Illustration of Kate Hardcastle in high society attire on the left, and dressed as a barmaid on the right

She Stoops to Conquer

by Oliver Goldsmith

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Discussion Topic

Kate Hardcastle's identity and marital status in "She Stoops to Conquer."

Summary:

In "She Stoops to Conquer," Kate Hardcastle is a young woman of marriageable age. She is the daughter of Mr. Hardcastle and remains unmarried throughout the play, although she eventually becomes engaged to Charles Marlow by the end.

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Who is Kate Hardcastle married to in "She Stoops to Conquer"?

At the end of Oliver Goldsmith’s play She Stoops to Conquer, it is decided that Kate Hardcastle will marry Charles Marlow.

Kate Hardcastle is an upper-class woman. Her father wants her to marry a man from the same class named Charles Marlow, the son of one of his wealthy friends. When Marlow and Kate meet, Marlow is extremely shy, and Kate later reflects that she would like him a lot if she could break him out of his shell. Marlow also mistakes Kate for a barmaid because she is wearing an old-fashioned dress. Kate decides to use this to her advantage and try to get to know more about Marlow.

Although she lies about who she is, pretending to be of a lower social class does allow Kate to get close to Marlow. He is more comfortable talking to women who are not from the upper class, and he starts to like Kate the way she likes him. He becomes conflicted between his feelings for her and his desire to be with someone of the same social class. In the end, Marlow reveals he loves the barmaid for herself and wants to be with her despite her low social standing. Knowing he loves her for who she is, not for her money, Kate marries Marlow.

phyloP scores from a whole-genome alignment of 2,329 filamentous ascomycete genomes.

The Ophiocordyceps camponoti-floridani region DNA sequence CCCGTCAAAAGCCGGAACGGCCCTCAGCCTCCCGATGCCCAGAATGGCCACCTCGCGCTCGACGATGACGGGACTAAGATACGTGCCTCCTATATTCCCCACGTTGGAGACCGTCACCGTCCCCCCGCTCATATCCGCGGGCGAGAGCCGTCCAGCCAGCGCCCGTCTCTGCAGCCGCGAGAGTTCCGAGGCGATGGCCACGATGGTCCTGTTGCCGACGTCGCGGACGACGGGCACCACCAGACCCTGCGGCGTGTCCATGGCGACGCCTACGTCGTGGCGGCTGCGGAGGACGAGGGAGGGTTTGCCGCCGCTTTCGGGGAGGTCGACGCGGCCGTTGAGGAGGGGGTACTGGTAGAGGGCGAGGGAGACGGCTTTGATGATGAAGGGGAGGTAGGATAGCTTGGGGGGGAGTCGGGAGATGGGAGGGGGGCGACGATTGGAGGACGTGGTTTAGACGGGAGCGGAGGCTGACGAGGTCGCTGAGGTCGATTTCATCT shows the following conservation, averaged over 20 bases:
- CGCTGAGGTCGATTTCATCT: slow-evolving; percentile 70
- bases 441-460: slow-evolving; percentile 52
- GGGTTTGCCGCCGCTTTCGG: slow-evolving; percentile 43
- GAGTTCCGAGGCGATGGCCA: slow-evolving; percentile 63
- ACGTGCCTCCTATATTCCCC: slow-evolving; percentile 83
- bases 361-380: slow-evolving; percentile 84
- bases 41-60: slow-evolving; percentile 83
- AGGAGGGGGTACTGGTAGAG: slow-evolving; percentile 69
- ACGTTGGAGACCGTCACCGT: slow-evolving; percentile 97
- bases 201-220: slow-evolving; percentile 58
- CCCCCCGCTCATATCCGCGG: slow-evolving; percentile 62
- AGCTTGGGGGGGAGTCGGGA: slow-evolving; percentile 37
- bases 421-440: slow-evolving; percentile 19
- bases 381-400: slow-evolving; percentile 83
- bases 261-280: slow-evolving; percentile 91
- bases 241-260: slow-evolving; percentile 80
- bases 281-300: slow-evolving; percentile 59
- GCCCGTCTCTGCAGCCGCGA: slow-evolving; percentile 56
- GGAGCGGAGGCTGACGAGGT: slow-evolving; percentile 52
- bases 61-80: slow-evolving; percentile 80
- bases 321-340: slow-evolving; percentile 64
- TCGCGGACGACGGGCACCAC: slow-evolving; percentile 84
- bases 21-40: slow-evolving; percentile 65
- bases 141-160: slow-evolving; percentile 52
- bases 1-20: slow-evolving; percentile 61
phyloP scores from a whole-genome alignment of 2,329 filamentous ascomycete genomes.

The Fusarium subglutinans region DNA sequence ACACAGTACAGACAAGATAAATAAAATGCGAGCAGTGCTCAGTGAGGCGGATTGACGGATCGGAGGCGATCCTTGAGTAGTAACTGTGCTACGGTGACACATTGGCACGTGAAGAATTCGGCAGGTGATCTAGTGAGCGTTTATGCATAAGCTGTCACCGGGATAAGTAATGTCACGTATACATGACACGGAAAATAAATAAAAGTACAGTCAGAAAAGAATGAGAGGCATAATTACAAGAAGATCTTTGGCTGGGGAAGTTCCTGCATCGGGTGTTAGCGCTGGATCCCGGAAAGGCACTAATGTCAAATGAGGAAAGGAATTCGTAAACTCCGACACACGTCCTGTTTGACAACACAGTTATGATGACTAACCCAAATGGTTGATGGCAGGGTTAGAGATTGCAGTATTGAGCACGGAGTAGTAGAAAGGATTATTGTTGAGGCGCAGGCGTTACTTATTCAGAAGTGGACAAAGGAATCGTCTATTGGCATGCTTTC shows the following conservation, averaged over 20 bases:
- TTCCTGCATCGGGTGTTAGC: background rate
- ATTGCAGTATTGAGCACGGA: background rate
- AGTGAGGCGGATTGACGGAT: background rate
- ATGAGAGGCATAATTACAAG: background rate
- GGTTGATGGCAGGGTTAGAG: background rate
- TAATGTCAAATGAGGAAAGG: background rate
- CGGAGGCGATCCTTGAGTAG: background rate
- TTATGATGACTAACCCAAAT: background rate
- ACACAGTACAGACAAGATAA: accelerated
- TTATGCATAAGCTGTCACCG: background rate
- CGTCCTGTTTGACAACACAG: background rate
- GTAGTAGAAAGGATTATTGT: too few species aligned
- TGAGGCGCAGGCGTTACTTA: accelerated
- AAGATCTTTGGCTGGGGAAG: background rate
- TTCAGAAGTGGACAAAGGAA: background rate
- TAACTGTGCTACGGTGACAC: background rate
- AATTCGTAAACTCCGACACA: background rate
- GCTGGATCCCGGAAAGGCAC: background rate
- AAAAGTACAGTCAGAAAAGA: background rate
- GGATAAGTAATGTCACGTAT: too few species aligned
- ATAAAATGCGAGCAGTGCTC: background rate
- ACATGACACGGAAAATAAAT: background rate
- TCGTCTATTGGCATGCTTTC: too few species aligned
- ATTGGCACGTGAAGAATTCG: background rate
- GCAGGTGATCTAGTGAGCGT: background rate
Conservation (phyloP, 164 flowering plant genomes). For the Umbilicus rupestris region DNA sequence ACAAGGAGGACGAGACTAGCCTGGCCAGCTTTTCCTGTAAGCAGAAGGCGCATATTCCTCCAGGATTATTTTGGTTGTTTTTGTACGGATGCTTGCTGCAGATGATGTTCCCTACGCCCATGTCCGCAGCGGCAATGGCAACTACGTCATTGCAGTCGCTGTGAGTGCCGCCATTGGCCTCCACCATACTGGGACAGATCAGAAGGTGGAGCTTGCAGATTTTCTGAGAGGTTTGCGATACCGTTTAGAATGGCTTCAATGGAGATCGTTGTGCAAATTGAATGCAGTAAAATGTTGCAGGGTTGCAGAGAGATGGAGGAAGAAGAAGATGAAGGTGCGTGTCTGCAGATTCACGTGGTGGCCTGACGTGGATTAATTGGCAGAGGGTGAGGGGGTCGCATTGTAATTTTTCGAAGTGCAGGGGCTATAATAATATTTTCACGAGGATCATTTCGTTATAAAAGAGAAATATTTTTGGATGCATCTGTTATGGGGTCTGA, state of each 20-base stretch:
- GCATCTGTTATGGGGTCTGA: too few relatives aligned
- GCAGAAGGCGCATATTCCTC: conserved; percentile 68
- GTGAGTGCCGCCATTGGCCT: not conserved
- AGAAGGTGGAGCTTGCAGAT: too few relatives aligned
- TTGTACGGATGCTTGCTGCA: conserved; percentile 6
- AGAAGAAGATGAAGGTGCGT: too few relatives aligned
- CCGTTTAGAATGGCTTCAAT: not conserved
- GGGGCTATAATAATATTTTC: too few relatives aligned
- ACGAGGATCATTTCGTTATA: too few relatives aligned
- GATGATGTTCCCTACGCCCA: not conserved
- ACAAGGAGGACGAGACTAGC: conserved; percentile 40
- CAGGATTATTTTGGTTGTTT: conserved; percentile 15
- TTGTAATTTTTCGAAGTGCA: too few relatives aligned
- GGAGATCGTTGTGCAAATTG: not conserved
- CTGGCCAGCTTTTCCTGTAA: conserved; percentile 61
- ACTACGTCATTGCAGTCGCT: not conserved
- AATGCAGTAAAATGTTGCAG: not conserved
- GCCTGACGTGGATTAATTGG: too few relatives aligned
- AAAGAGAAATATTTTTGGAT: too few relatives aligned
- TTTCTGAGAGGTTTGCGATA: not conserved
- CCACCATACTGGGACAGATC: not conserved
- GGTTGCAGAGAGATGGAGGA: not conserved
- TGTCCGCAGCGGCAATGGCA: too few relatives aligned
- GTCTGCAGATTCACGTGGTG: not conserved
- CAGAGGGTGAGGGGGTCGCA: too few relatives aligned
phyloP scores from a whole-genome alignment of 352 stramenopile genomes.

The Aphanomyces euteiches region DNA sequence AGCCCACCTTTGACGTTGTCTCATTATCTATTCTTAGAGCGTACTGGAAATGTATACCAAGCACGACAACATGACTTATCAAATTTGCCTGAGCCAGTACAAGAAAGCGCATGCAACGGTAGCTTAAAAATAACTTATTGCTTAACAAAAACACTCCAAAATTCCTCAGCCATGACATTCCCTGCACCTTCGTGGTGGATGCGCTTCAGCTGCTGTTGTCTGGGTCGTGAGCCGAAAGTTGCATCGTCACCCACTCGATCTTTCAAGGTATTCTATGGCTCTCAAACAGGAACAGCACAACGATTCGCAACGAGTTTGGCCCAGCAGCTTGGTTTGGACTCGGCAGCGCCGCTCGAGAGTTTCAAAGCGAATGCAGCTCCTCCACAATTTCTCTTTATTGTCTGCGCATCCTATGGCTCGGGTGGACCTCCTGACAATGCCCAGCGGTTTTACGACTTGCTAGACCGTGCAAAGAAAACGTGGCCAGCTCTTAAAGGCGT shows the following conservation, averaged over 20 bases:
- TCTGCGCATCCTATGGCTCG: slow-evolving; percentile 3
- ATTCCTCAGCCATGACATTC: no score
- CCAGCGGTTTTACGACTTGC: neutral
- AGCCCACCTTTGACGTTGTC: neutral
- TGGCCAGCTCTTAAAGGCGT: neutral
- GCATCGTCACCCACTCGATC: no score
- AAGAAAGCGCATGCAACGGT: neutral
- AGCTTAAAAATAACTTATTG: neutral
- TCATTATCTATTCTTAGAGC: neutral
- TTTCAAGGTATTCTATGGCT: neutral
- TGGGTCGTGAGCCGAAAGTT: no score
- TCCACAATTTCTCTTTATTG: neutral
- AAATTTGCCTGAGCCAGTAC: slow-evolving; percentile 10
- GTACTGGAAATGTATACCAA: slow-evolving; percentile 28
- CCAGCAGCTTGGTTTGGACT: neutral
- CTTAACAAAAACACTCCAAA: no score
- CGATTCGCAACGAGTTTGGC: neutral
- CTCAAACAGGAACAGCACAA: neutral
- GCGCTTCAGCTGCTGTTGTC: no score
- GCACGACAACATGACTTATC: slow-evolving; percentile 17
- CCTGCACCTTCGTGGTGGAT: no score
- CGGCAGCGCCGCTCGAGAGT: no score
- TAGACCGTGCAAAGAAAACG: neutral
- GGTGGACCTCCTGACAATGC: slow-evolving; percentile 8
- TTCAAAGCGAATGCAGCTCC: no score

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Who is Kate Hardcastle in She Stoops to Conquer?

Kate Hardcastle is the daughter of wealthy landowner Richard Hardcastle. She is a beautiful, intelligent, witty, and resourceful lead character in the play. When her father mentions Charles Marlow, the son of a wealthy friend, as a possible husband for her, Kate is willing to consider the possibility.

Kate learns about Marlow's tongue-tied shyness or reserve around woman, and it worries her. She notes, "A reserved lover, it is said, always makes a suspicious husband," but then, she weighs the pros and cons of who he is:

Sensible, good-natured; I like all that. But then reserved, and sheepish, that's much against him. Yet can't he be cured of his timidity, by being taught to be proud of his wife?

When Marlow, deceived into thinking her country estate is an inn, sees Kate in the kind of old-fashioned dress her father likes her to wear, he mistakes her for a servant. Bright and quick-thinking, Kate decides to take advantage of the mistake by pretending to be a barmaid—stooping to conquer—and getting to know Marlow for who he is really is. She realizes Marlow is open and at ease with lower-class women in a way that he is not with the upper-class ladies he feels pressure to impress.

Kate, a character often compared to such resourceful, witty, and self-confident characters from Shakespeare as Rosalind from As You Like It and Portia, from The Merchant of Venice, has an opportunity not open to many women of her class, which is to really get to know her prospective husband before she marries him—not to mention the chance to test if her prospective husband really loves her for herself, not her money.

Kate is a good balance between a self-possessed woman who wants to guide her own destiny and a daughter attentive to her father's ideas and respectful of him, making her an exemplary character for her time period.

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